NEW YORK (AP) – Omicron has outpaced other options and is now the dominant version of the U.S. coronavirus, accounting for 73% of new infections last week, federal health officials said Monday.
Figures from the Centers for Disease Control and Prevention showed a nearly six-fold increase in the proportion of omicron infections in just one week.
In most of the country, it is even higher. Omicron is responsible for 90% or more of new infections in the New York City, Southeast, Industrial Midwest and Pacific Northwest area. More than 650,000 omicronic infections occurred in the United States last week, according to nationwide figures.
Since late June, the delta variant has been the main contagion in the United States. More recently, at the end of November, more than 99.5% of coronaviruses were delta-type, according to the CDC.
CDC director Dr Rochelle Walenski said the new numbers reflect growth seen in other countries.
“These numbers are amazing, but they are not surprising,” she said.
Scientists in Africa first sounded the alarm about the omicron less than a month ago, and on November 26, the World Health Organization identified it as “an option of concern.” Since then, the mutant has appeared in about 90 countries.
Much remains unknown about the omicron variant, including whether it causes more or less severe disease. Early research suggests that vaccinated individuals will need booster vaccinations to best prevent omicron contamination, but even without an additional dose, vaccination should provide reliable protection against serious illness and death.
“We all have a date with the omicron,” said Dr. Amesh Adala, senior fellow at the Johns Hopkins Center for Health Security. “If you are going to interact with society, if you have any lifestyle, you will be faced with an omicron, and the best way to deal with it is to get a full vaccination.”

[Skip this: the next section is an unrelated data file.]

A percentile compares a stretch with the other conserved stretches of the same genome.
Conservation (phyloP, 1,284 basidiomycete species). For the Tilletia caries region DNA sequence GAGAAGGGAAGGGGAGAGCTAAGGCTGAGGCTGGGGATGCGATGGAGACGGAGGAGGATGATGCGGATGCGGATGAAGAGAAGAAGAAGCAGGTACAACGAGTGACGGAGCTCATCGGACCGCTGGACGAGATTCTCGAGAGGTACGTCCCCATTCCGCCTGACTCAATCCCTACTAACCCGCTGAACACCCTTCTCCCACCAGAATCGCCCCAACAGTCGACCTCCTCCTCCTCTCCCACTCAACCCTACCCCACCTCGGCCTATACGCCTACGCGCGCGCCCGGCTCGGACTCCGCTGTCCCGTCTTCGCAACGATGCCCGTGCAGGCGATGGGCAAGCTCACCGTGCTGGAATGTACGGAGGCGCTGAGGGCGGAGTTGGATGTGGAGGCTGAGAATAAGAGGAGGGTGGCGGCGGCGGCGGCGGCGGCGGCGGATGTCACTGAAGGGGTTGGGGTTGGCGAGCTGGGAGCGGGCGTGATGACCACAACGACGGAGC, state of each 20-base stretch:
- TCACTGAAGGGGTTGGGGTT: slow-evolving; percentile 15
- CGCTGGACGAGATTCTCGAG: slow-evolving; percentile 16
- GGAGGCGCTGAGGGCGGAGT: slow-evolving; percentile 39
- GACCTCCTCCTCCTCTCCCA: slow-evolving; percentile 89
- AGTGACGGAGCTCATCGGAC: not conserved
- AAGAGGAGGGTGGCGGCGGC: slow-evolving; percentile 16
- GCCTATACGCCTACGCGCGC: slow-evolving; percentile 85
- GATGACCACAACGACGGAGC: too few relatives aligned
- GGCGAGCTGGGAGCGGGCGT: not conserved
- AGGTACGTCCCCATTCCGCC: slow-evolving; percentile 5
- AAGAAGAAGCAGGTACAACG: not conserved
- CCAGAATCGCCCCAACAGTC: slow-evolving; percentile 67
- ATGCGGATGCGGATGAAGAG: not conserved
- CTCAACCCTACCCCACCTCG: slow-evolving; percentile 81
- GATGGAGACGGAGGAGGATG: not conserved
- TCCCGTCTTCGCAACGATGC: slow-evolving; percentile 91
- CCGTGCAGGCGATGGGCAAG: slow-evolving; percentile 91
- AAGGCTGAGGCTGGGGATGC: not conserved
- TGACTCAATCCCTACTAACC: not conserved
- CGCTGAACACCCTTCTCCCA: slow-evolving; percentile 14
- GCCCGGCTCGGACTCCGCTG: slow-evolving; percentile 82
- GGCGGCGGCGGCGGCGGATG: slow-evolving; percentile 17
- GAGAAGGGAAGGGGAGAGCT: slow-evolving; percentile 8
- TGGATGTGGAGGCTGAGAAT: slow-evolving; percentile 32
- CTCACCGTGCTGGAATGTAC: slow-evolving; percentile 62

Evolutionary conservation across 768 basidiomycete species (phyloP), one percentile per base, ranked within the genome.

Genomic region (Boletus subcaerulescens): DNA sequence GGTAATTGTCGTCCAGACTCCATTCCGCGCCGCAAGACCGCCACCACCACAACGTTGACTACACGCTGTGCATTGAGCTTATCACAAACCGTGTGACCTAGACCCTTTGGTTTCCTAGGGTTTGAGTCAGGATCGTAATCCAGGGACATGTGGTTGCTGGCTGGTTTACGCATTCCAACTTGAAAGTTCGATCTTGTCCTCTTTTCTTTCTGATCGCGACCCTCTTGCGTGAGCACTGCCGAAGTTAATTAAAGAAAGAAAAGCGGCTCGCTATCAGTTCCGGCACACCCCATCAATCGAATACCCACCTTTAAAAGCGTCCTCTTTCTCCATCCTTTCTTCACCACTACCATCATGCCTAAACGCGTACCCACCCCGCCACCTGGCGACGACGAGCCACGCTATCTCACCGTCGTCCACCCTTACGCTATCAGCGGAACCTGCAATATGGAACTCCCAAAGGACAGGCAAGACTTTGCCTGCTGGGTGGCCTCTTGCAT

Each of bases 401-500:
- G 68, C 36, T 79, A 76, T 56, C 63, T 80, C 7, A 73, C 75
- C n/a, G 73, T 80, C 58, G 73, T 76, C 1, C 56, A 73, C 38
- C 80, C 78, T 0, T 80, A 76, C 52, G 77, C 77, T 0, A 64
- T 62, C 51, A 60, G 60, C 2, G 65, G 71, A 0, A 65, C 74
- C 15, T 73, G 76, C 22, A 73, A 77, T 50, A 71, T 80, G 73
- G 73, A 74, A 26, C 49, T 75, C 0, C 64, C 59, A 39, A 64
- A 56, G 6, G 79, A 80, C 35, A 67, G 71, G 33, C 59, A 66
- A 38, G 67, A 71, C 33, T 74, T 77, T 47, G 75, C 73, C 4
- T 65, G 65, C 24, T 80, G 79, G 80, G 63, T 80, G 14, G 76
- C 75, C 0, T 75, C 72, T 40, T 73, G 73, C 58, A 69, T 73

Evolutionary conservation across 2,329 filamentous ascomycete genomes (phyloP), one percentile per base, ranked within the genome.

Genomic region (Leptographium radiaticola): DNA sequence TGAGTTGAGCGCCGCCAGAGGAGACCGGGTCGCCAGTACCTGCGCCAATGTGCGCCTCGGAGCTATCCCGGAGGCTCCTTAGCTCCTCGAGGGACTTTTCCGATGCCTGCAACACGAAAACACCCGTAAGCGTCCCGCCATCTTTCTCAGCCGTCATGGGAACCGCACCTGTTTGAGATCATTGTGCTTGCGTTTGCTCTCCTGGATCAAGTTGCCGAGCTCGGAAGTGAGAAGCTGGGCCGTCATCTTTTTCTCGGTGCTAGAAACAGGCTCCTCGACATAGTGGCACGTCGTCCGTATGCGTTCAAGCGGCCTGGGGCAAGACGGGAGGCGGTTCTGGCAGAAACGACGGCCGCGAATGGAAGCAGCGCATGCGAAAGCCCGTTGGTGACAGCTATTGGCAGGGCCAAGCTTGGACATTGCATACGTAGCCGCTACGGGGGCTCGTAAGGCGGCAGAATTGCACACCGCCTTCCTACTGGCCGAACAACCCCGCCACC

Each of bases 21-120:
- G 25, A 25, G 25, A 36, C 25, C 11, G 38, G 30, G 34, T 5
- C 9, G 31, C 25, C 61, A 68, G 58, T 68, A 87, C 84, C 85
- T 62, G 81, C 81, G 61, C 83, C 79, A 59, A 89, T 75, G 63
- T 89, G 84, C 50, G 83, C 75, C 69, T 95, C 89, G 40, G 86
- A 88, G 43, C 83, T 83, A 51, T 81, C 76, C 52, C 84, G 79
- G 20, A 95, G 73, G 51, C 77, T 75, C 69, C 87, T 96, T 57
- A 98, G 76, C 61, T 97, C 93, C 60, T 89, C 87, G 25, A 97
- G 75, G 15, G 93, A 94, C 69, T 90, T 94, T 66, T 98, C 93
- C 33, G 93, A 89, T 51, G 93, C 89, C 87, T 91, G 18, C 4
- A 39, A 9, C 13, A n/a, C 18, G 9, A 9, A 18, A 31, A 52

Adalya said he was not surprised by the CDC data showing the omicron delta is overtaking in the US given what has been seen in South Africa, the UK and Denmark. He predicted the spread of the disease over the holidays, including breakthrough infections among the vaccinated and serious complications among the unvaccinated, which could cause stress in hospitals already burdened with delta.
Dr. Eric Topol, head of the Scripps Research Institute for Translational Research, said other countries saw rapid omicron growth, but the US data showed “a remarkable leap in such a short time.”
Poplar also said it’s unclear how much softer omicron actually is compared to other options. “This is a lot of uncertainty right now.”
CDC estimates are based on thousands of coronavirus samples collected each week from university and commercial laboratories, as well as state and local health departments. Scientists are analyzing their genetic sequences to determine which versions of the COVID-19 viruses are most common.
On Monday, the CDC revised its estimate of omicron cases for the week ending December 11 after analyzing additional samples. About 13% of cases this week were due to the omicron, rather than the 3% previously reported. A week earlier, omicron accounted for just 0.4% of cases.
CDC officials said they did not yet have estimates of how many hospitalizations or deaths were due to the omicron.
Although there are many new infections with the delta variant, “I expect that over time this delta will be supplanted by the omicron,” Walensky said.
Associated Press contributors Laurent Niergaard and Karla C. Johnson contributed to this report.
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